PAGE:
Double Your Income… No Really
By Ari Herstand
When you’re on tour, merch is your #1 income generator. This can’t be stressed enough. Believe it. Bands stress over their guarantees and door splits and turnouts. If you want to survive financially with your music you must understand the importance of merch sales and approach it as such. I’ve played shows where 10 people showed up, but they had such an amazing time and I stressed the merch to them that all 10 people bought something averaging about $15. That’s $150 in merch sales. That’s good for any night.
#TCVideoFridays – August 10th 2012
It’s #TCVideoFridays today on TuneCore! Check out a few awesome videos from some talented TuneCore Arists.
But first, a quick reminder! TuneCore can distribute your videos to iTunes. For more info, click here or contact firstname.lastname@example.org.
Arrested (Artist) Development
Sometime in the 90’s, “artist development” for rock and alternative bands, got turned on its head helping to destroy the music industry
The State of The Music Industry and the Delegitimization of Artists: Pt. 4 – The Growth Phase is Over? Improved Label Margins
– a Six Part Series by Jeff Price Part IV: The Growth Phase is Over? Improved Label Margins Read Past ChaptersPart I: Music Purchases and Net Revenue For Artists Are Up, Gross Revenue for Labels is DownPart II: The Impact of DMCA Streams and Why They Should Be Considered Part III: How a Skewed Perspective Delegitimizes […]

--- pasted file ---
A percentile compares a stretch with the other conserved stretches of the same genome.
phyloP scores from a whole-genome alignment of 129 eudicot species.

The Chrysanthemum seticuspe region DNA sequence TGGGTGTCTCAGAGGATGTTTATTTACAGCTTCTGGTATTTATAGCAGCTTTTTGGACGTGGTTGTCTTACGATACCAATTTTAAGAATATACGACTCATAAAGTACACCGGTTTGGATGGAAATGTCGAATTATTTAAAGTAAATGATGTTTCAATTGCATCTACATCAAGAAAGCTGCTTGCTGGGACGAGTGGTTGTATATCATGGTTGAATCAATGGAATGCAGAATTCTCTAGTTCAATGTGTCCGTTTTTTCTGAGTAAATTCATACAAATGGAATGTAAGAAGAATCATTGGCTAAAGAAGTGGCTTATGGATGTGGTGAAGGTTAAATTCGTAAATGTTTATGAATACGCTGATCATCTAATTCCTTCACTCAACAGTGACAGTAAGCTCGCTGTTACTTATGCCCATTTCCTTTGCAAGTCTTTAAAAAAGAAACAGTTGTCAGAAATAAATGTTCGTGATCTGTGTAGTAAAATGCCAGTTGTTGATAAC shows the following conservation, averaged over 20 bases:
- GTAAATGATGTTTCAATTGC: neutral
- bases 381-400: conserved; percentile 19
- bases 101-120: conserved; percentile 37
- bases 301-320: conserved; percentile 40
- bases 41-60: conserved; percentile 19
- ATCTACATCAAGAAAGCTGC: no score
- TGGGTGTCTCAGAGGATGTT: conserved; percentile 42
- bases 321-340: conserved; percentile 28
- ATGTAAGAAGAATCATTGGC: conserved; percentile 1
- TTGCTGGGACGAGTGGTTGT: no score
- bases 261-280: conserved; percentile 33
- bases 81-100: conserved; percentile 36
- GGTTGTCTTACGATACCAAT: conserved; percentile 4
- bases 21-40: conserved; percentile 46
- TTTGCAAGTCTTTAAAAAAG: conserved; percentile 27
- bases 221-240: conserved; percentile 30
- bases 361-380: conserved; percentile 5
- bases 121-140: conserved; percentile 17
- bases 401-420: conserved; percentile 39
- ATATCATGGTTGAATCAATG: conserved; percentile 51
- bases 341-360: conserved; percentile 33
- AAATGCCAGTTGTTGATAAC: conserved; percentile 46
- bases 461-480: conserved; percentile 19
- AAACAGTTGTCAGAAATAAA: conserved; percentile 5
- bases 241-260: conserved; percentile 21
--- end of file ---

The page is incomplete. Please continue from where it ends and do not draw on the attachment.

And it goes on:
Video Response to The State of The Music Industry and the Delegitimization of Artists Pt. 1
To read the original post, click here [youtube https://www.youtube.com/watch?v=uYeJInsC9OY&fs=1] [youtube https://www.youtube.com/watch?v=Sm1YCFP_6xA&fs=1] [youtube https://www.youtube.com/watch?v=xatjXz7Eq0I&fs=1]
Boy oh (Tommy) Boy – 80% of you make music that is "crap"?
Apparently the fact that people are buying music from TuneCore Artists is stopping people from buying music that Tommy likes. If Tommy could only control what music you get exposed to you would be more inclined to buy his music. It’s actually a brilliant strategy. Limit choice, force the releases you want to sell down people’s throats, control what music is exposed by the media outlets (like Radio and MTV) and then take all the money from the sales that come in. Oh wait, my mistake, that’s the way it was in the old music industry and 98% of what the majors labels released failed. I guess limiting choice does not make music sell.